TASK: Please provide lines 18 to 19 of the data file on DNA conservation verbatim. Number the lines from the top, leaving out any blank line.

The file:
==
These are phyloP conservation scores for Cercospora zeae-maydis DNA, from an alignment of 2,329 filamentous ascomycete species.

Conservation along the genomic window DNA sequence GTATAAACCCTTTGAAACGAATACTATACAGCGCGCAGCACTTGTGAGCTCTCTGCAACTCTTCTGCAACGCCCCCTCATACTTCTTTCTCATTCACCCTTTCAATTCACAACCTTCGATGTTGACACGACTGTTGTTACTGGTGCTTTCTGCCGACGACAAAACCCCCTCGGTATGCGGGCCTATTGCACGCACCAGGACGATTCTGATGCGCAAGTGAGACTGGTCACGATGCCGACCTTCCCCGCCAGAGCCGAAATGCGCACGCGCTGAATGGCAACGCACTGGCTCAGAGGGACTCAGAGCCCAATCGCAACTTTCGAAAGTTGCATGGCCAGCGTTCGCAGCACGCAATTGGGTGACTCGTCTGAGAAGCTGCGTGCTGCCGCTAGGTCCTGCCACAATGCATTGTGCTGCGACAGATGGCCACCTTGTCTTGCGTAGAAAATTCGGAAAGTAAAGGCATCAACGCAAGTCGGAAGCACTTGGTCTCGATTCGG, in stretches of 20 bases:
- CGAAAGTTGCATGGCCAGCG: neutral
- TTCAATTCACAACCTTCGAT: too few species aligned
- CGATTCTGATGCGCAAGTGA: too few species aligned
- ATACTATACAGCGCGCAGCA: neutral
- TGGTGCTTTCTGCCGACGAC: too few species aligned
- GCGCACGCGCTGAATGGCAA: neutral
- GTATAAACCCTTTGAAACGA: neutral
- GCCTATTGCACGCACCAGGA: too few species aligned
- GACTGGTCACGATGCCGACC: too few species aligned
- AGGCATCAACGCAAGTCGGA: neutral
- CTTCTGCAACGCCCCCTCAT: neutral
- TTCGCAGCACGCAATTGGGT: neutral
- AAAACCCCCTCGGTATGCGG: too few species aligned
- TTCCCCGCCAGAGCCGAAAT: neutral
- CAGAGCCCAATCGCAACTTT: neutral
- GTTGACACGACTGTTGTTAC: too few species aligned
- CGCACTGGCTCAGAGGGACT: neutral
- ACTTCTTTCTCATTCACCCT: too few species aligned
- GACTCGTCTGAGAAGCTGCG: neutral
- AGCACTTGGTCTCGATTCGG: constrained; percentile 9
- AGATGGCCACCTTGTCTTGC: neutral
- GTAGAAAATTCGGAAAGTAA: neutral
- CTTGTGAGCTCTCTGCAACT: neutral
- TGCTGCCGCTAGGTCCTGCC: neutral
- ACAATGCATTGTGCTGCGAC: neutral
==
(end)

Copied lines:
- GTTGACACGACTGTTGTTAC: too few species aligned
- CGCACTGGCTCAGAGGGACT: neutral